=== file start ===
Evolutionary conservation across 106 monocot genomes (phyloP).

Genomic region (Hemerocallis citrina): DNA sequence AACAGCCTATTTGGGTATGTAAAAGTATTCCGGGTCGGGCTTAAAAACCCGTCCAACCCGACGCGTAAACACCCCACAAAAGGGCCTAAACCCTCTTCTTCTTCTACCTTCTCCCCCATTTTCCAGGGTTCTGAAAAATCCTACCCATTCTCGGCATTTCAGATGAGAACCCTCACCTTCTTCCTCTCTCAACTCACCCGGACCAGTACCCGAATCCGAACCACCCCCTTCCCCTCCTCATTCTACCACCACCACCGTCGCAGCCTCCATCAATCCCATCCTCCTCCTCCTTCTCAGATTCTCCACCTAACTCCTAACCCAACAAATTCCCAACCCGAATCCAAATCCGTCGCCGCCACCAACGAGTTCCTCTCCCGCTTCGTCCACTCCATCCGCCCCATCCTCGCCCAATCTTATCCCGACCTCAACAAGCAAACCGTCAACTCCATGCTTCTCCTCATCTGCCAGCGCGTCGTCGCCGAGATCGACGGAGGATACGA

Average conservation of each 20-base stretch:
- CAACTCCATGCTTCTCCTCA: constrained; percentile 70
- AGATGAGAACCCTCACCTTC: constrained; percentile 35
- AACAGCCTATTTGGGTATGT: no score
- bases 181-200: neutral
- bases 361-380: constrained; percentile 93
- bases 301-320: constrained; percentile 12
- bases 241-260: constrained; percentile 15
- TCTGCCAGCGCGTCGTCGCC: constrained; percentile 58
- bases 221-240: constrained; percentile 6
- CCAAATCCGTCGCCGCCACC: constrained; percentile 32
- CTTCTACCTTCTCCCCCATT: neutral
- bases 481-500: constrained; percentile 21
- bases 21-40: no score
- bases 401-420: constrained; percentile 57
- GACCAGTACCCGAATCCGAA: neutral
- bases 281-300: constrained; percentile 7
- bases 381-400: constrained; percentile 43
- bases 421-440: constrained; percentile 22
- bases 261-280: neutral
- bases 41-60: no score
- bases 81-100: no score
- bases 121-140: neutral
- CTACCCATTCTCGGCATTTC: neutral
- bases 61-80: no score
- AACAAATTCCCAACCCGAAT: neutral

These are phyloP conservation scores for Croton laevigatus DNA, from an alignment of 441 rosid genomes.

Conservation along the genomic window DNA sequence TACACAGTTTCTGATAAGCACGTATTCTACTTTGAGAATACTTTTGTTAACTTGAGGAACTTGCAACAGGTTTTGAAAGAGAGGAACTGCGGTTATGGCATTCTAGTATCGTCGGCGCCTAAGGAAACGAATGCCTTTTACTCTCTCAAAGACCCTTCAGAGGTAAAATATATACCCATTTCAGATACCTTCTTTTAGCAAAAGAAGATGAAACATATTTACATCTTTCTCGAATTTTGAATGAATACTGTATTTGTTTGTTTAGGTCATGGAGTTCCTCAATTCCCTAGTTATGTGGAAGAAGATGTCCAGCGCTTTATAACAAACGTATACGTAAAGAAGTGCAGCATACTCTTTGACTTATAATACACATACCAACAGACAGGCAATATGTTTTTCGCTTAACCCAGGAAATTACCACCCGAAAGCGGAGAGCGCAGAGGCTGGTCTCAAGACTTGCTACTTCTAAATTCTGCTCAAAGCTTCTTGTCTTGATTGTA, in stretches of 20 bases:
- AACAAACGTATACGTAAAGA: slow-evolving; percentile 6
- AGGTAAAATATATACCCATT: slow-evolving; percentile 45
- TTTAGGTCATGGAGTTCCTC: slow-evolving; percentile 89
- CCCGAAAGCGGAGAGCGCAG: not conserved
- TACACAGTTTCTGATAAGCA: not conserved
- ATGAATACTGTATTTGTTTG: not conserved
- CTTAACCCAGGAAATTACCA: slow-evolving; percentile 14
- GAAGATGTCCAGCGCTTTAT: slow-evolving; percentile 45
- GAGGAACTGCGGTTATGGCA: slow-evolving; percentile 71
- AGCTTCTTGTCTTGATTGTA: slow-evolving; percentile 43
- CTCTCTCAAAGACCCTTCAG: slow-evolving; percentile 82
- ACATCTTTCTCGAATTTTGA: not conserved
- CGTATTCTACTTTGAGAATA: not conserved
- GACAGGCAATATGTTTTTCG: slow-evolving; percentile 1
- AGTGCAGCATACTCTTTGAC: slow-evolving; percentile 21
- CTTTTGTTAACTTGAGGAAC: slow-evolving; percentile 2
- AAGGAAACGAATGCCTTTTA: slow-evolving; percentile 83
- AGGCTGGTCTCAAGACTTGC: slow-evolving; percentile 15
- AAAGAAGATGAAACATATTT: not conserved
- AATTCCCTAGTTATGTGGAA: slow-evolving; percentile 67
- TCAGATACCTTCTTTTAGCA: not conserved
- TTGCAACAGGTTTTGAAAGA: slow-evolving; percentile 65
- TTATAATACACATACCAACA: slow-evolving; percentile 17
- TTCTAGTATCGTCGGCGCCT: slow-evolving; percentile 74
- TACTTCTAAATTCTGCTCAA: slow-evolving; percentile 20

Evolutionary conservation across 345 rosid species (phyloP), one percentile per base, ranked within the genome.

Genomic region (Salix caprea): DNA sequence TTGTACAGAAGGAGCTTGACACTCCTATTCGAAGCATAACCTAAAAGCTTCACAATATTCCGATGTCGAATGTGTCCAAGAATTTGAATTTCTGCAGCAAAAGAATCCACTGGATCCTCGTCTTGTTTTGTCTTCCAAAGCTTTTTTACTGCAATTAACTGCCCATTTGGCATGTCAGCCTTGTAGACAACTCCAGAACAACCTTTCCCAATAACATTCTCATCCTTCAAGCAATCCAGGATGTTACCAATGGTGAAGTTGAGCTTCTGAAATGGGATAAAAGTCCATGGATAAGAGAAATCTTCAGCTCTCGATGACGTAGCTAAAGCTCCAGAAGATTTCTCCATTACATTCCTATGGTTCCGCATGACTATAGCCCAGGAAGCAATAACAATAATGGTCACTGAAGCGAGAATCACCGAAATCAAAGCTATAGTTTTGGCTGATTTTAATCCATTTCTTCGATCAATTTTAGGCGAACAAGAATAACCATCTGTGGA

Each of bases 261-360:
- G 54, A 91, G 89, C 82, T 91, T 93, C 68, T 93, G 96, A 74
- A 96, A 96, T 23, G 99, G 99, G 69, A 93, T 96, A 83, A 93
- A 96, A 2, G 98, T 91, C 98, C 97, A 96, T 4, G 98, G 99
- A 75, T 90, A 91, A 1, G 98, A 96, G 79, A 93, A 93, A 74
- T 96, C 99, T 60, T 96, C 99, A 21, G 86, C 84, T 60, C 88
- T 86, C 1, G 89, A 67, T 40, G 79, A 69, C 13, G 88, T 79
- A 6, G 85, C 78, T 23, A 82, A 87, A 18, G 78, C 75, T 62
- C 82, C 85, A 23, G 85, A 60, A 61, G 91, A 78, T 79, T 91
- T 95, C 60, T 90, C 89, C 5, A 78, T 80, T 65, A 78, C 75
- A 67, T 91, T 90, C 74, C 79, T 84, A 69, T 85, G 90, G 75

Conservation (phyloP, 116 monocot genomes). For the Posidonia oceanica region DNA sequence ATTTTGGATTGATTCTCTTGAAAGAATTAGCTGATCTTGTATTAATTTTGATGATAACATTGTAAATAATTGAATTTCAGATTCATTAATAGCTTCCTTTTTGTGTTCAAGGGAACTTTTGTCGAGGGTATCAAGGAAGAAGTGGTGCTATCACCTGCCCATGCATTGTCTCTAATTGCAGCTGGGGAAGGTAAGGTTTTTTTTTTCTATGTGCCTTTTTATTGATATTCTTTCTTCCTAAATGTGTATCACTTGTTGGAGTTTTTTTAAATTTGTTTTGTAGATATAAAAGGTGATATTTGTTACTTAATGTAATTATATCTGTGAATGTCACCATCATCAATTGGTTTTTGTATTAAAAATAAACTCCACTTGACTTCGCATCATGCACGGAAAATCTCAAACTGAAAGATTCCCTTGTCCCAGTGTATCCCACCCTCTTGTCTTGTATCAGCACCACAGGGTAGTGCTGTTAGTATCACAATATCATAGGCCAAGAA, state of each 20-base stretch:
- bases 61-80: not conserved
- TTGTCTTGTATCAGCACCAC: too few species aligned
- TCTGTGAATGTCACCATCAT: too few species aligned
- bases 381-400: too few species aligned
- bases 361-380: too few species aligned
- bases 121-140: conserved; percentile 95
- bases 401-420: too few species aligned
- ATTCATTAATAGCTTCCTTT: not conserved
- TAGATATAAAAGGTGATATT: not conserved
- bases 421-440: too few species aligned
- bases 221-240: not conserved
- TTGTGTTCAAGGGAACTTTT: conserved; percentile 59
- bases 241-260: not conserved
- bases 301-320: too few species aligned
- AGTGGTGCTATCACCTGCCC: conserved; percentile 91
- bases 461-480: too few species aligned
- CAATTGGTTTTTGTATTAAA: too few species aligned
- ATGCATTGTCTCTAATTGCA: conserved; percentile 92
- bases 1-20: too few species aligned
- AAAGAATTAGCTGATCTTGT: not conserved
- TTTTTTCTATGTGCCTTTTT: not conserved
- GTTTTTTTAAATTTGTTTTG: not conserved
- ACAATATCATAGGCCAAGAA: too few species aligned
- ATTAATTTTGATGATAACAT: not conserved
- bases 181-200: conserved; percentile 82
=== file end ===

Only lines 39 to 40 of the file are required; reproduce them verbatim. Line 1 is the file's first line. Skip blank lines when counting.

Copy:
- GAGGAACTGCGGTTATGGCA: slow-evolving; percentile 71
- AGCTTCTTGTCTTGATTGTA: slow-evolving; percentile 43